Hackers Break Into MS HotmailBy John Schwartz
THE WASHINGTON POST -- Millions of users of Microsoft Corporation’s Free “Hotmail” email service send out messages every day that bear the service’s ubiquitous tag: “Get Your Private, Free Email at
Monday, it wasn’t exactly as described.
Microsoft had to shut down the Hotmail service for several hours Monday to fix a major security hole: World Wide Web sites appeared that allowed anyone unfettered access to any Hotmail account. Visitors to the sites could assume the identity of any Hotmail user merely by knowing the user’s sign-on.
The problem was reported Monday by a Swedish publication, Expressen. Microsoft shut down access to Hotmail accounts several hours after being notified of the problem early Monday morning while it fixed the problem, said company spokeswoman Kimberly Bouic.
Hackers had taken advantage of an existing flaw in the software -- “a formerly unknown issue that the hacker exploited,” Bouic said. That allowed a half-dozen lines of code to lay open every user account on Hotmail.
“It’s pretty cute,” said Peter Neumann, a computer security expert with the research firm SRI International. But Neumann argued that Hotmail’s woes simply show deep security problems that exist throughout the Internet. “This is just one more instance of the fact that the fundamental infrastructure is full of holes. ... Things aren’t designed to be secure, so how can you expect them to be secure?”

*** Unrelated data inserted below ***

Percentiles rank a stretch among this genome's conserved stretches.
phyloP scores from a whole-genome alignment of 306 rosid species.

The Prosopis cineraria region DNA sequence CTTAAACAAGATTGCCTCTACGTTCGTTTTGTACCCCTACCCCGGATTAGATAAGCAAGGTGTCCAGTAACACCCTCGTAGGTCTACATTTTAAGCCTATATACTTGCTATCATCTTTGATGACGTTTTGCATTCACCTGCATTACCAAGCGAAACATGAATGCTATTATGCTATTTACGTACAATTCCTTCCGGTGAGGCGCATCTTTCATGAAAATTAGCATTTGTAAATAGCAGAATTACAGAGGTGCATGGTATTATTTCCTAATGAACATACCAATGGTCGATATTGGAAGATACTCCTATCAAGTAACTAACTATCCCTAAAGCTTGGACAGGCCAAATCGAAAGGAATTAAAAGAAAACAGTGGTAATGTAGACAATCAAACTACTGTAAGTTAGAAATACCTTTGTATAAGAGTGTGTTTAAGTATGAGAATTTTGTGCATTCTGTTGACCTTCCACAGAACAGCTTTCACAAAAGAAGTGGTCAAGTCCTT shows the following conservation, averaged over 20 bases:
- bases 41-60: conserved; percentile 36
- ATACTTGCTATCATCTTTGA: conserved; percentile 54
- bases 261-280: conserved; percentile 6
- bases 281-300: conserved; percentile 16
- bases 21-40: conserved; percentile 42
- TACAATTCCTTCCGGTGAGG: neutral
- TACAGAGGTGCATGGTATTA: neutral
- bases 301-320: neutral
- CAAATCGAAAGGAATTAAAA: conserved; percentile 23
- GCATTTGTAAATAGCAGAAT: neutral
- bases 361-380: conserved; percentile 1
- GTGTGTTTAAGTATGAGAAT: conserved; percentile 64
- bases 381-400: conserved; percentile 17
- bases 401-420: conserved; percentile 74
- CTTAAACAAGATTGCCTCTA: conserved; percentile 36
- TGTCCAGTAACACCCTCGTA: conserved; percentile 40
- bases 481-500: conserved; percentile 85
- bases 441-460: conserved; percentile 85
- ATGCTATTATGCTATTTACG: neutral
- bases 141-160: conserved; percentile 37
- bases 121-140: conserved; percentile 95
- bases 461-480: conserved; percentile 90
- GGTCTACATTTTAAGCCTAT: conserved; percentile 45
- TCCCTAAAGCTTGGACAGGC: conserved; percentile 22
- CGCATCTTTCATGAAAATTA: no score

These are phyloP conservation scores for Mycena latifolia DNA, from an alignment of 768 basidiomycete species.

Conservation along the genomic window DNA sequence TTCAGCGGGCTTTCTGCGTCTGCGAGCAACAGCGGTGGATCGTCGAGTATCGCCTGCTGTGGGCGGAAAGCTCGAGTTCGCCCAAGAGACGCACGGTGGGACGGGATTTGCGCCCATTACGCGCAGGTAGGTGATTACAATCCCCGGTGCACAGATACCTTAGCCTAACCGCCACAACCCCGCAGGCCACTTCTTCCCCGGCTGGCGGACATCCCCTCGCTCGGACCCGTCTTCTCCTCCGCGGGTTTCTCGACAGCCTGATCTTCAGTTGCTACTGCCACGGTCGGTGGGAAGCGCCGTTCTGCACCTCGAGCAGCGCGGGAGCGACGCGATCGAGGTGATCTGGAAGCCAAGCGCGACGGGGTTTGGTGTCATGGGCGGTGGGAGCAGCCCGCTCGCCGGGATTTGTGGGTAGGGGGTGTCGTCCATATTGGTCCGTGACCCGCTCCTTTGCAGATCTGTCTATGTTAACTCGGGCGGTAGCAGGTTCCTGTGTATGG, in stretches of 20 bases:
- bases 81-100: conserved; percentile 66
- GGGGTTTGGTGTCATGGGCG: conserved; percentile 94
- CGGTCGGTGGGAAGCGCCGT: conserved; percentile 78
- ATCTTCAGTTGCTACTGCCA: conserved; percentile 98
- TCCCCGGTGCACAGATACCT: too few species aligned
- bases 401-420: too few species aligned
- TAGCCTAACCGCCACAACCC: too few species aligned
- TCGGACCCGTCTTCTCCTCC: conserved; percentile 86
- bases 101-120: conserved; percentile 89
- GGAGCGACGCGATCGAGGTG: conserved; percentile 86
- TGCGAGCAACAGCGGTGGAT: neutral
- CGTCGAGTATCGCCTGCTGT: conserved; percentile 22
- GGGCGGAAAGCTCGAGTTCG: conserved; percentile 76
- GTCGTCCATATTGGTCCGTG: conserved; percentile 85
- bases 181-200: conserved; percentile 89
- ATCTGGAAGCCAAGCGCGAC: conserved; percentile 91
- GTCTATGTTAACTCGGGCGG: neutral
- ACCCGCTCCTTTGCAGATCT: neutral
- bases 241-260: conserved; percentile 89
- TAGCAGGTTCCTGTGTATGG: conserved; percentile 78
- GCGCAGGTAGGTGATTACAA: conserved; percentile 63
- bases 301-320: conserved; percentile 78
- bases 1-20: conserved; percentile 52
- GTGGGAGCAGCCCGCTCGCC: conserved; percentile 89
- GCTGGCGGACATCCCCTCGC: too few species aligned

Rasch said that the incident underscores the risks of online life as “people are spending more and more of their private lives and their business lives online.” Web-based applications such as personal calendars, contact lists and mail are increasingly popular, but dependence on someone else to hold such information is inherently risky, Rasch said.
“It’s not just a security vulnerability but also a privacy vulnerability,” he said. The problems underscore the need for consumers to use encryption products, Rasch said, adding: “If you want to have your calendar private, keep it in your pocket.”
By late afternoon Monday, the anonymous creator of a Web page that had mirrored the illicit access sites posted only the message:
the show is over./the mirror is down./i didn’t code the exploit./i did host the mirror./thank you.
It ended with this: “btw, do you trust microsoft?”